Activism and … Eviction

IssueOctober 2011

Being evicted from your home leaves deep scars and although there may be much support, sometimes you can get done-over by so-called supporters.

I’m not sayng that is happening at Dale Farm, but beware of being taken advantage of by people with their own agendas. People who haven’t got an investment in, and a long attachment to, the disputed territory probably don’t realise the effect on the besiged residents. It makes one wary and shaken, lose confidence.

Then there was our friend Arthur Rowe, hero of Silverdale. In protest at rent rises [1960] everyone withheld their rent, the council were evicting people for non-payment. He and Don Cook were the last to go, barricaded in their flats. Afterwards there he maybe had a sense of deflation of just being left homeless. He felt betrayed by Camden Council and became embittered. Eviction also brings to mind Pure Genius, The Land is Ours eco-village in Wandsworth. The bulldozers trashed a community and a beautiful site.
Woman, 70s

I have many childhood memories of the politcal squatting and eviction. I remember when I was about four years old being pushed up through a hole in the floor of a house that had had its staircase taken out. It was an empty house in Ilford that had been squatted for the purpose of highlighting housing issues and giving solidarity to the householders in the area who were being evicted. Some years later I remember being taken by my parents to the eviction of the former police flats in Huntley Street in London.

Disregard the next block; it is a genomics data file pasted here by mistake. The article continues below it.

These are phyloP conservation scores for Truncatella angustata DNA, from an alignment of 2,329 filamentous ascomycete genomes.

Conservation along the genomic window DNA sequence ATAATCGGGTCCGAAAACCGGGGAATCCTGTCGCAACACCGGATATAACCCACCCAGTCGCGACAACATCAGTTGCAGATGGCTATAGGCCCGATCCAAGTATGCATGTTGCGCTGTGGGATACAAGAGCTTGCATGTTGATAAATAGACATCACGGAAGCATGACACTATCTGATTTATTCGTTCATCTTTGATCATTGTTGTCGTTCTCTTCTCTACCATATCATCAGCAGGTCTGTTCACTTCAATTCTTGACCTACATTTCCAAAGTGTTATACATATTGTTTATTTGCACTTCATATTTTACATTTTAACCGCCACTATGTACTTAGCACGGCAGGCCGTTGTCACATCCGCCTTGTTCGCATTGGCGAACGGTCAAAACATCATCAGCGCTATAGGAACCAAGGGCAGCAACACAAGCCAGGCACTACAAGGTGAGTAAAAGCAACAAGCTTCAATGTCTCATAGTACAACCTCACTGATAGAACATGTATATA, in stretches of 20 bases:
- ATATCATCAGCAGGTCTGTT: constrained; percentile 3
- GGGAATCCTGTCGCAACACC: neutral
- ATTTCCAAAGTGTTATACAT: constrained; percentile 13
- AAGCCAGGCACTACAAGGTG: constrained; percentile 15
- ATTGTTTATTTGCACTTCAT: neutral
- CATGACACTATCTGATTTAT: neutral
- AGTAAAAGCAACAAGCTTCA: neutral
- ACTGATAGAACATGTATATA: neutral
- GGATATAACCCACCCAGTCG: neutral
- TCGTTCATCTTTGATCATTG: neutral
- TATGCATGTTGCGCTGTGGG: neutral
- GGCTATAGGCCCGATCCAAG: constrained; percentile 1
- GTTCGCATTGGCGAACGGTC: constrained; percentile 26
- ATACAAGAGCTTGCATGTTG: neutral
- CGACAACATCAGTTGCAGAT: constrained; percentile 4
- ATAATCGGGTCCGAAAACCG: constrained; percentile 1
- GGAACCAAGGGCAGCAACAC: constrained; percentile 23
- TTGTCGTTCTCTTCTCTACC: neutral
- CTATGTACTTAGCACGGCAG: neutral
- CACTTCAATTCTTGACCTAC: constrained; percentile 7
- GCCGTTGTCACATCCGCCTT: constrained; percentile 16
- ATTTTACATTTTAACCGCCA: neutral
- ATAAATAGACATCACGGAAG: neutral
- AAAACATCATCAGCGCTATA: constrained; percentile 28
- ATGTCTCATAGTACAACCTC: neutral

I remember Piers Corbyn by a front door with a plastic bag full of leaflets. The whole street of flats was barricaded. I remember going up onto the roofs and seeing the barricades. The flats were empty and we three stayed the night on a mattress with our coats over us. We left in the morning as the road was filled with lines of bailiffs and police. There was this feeling of quiet anticpation, a feeling of dawn and of things coming to an end. I remember that was the first time I ever saw police with guns. I was thirteen.

We were evicted from our house when I was a young child. But I don’t remember much of it. I can remember being on our flat roof as people were nailing wood over the windows as a barricade and my mum getting accidentally hit in the face with a plank.

I can remember lots of people I didn’t know getting excited and rushing around in our house. I felt that they didn’t know it was our house. I don’t remember the eviction itself, presumeably my parents had made sure I wan’t there.

Eviction had a profound effect on our family. My dad would go back and look at the outside of our house in Camden High Street. My mother would never go down that bit of road.
Woman, 40s

See more of: Activism and